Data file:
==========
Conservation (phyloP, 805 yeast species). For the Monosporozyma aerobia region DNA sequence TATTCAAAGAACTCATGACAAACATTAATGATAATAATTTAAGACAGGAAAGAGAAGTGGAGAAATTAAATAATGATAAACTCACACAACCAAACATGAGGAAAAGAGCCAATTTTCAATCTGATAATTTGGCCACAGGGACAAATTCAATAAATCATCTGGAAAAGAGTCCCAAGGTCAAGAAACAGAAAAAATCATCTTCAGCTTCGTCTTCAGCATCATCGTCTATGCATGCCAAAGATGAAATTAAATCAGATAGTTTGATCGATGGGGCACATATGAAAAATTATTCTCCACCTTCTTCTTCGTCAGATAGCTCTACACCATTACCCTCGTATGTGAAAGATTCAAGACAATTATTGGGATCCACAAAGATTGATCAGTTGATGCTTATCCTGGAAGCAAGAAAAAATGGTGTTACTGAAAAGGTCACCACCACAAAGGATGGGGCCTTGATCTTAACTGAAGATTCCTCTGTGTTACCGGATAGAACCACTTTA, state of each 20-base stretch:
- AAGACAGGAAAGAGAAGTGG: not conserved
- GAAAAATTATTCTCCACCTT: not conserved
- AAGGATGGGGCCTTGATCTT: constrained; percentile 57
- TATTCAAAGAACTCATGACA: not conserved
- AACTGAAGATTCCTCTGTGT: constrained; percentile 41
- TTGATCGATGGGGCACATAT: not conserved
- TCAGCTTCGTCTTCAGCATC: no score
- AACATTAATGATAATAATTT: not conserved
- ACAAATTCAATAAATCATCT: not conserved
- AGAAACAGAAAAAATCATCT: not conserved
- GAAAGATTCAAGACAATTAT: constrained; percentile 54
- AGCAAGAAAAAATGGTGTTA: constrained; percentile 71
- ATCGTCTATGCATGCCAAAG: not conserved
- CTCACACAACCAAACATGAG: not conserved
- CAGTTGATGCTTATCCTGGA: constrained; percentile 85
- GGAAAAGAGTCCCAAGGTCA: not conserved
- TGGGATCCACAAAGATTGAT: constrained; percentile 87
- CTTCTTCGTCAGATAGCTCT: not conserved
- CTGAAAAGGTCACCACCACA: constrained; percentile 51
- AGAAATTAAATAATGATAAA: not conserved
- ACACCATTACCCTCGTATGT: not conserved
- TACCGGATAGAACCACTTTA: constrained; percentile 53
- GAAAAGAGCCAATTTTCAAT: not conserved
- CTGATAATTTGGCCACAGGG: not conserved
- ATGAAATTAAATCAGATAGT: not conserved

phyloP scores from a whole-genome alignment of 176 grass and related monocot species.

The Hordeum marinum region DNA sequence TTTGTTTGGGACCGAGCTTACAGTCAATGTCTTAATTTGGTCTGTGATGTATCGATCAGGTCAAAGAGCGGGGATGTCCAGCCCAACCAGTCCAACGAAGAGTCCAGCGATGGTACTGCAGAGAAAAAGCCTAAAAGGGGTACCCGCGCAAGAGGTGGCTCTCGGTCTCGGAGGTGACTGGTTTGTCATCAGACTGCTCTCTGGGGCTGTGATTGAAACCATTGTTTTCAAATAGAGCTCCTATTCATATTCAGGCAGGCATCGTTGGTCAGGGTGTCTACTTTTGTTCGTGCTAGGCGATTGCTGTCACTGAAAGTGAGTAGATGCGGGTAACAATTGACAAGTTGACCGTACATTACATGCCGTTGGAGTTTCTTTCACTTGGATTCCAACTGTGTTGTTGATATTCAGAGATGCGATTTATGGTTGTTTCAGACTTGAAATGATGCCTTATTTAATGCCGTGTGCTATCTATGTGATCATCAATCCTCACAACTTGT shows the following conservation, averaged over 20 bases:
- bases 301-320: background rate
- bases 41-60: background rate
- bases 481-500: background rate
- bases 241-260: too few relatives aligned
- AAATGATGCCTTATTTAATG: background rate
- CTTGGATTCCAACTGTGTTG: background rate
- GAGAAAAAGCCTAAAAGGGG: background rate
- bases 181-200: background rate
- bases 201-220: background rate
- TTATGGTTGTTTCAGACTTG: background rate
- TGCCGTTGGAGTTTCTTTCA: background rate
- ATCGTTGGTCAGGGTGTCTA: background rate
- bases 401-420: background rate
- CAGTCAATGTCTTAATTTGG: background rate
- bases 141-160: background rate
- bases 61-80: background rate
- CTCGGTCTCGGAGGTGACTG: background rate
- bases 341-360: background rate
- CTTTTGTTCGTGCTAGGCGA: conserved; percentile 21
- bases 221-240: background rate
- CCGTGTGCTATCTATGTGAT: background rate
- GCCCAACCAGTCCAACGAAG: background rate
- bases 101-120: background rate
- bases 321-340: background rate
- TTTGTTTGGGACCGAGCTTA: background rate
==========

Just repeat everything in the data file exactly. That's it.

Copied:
Conservation (phyloP, 805 yeast species). For the Monosporozyma aerobia region DNA sequence TATTCAAAGAACTCATGACAAACATTAATGATAATAATTTAAGACAGGAAAGAGAAGTGGAGAAATTAAATAATGATAAACTCACACAACCAAACATGAGGAAAAGAGCCAATTTTCAATCTGATAATTTGGCCACAGGGACAAATTCAATAAATCATCTGGAAAAGAGTCCCAAGGTCAAGAAACAGAAAAAATCATCTTCAGCTTCGTCTTCAGCATCATCGTCTATGCATGCCAAAGATGAAATTAAATCAGATAGTTTGATCGATGGGGCACATATGAAAAATTATTCTCCACCTTCTTCTTCGTCAGATAGCTCTACACCATTACCCTCGTATGTGAAAGATTCAAGACAATTATTGGGATCCACAAAGATTGATCAGTTGATGCTTATCCTGGAAGCAAGAAAAAATGGTGTTACTGAAAAGGTCACCACCACAAAGGATGGGGCCTTGATCTTAACTGAAGATTCCTCTGTGTTACCGGATAGAACCACTTTA, state of each 20-base stretch:
- AAGACAGGAAAGAGAAGTGG: not conserved
- GAAAAATTATTCTCCACCTT: not conserved
- AAGGATGGGGCCTTGATCTT: constrained; percentile 57
- TATTCAAAGAACTCATGACA: not conserved
- AACTGAAGATTCCTCTGTGT: constrained; percentile 41
- TTGATCGATGGGGCACATAT: not conserved
- TCAGCTTCGTCTTCAGCATC: no score
- AACATTAATGATAATAATTT: not conserved
- ACAAATTCAATAAATCATCT: not conserved
- AGAAACAGAAAAAATCATCT: not conserved
- GAAAGATTCAAGACAATTAT: constrained; percentile 54
- AGCAAGAAAAAATGGTGTTA: constrained; percentile 71
- ATCGTCTATGCATGCCAAAG: not conserved
- CTCACACAACCAAACATGAG: not conserved
- CAGTTGATGCTTATCCTGGA: constrained; percentile 85
- GGAAAAGAGTCCCAAGGTCA: not conserved
- TGGGATCCACAAAGATTGAT: constrained; percentile 87
- CTTCTTCGTCAGATAGCTCT: not conserved
- CTGAAAAGGTCACCACCACA: constrained; percentile 51
- AGAAATTAAATAATGATAAA: not conserved
- ACACCATTACCCTCGTATGT: not conserved
- TACCGGATAGAACCACTTTA: constrained; percentile 53
- GAAAAGAGCCAATTTTCAAT: not conserved
- CTGATAATTTGGCCACAGGG: not conserved
- ATGAAATTAAATCAGATAGT: not conserved

phyloP scores from a whole-genome alignment of 176 grass and related monocot species.

The Hordeum marinum region DNA sequence TTTGTTTGGGACCGAGCTTACAGTCAATGTCTTAATTTGGTCTGTGATGTATCGATCAGGTCAAAGAGCGGGGATGTCCAGCCCAACCAGTCCAACGAAGAGTCCAGCGATGGTACTGCAGAGAAAAAGCCTAAAAGGGGTACCCGCGCAAGAGGTGGCTCTCGGTCTCGGAGGTGACTGGTTTGTCATCAGACTGCTCTCTGGGGCTGTGATTGAAACCATTGTTTTCAAATAGAGCTCCTATTCATATTCAGGCAGGCATCGTTGGTCAGGGTGTCTACTTTTGTTCGTGCTAGGCGATTGCTGTCACTGAAAGTGAGTAGATGCGGGTAACAATTGACAAGTTGACCGTACATTACATGCCGTTGGAGTTTCTTTCACTTGGATTCCAACTGTGTTGTTGATATTCAGAGATGCGATTTATGGTTGTTTCAGACTTGAAATGATGCCTTATTTAATGCCGTGTGCTATCTATGTGATCATCAATCCTCACAACTTGT shows the following conservation, averaged over 20 bases:
- bases 301-320: background rate
- bases 41-60: background rate
- bases 481-500: background rate
- bases 241-260: too few relatives aligned
- AAATGATGCCTTATTTAATG: background rate
- CTTGGATTCCAACTGTGTTG: background rate
- GAGAAAAAGCCTAAAAGGGG: background rate
- bases 181-200: background rate
- bases 201-220: background rate
- TTATGGTTGTTTCAGACTTG: background rate
- TGCCGTTGGAGTTTCTTTCA: background rate
- ATCGTTGGTCAGGGTGTCTA: background rate
- bases 401-420: background rate
- CAGTCAATGTCTTAATTTGG: background rate
- bases 141-160: background rate
- bases 61-80: background rate
- CTCGGTCTCGGAGGTGACTG: background rate
- bases 341-360: background rate
- CTTTTGTTCGTGCTAGGCGA: conserved; percentile 21
- bases 221-240: background rate
- CCGTGTGCTATCTATGTGAT: background rate
- GCCCAACCAGTCCAACGAAG: background rate
- bases 101-120: background rate
- bases 321-340: background rate
- TTTGTTTGGGACCGAGCTTA: background rate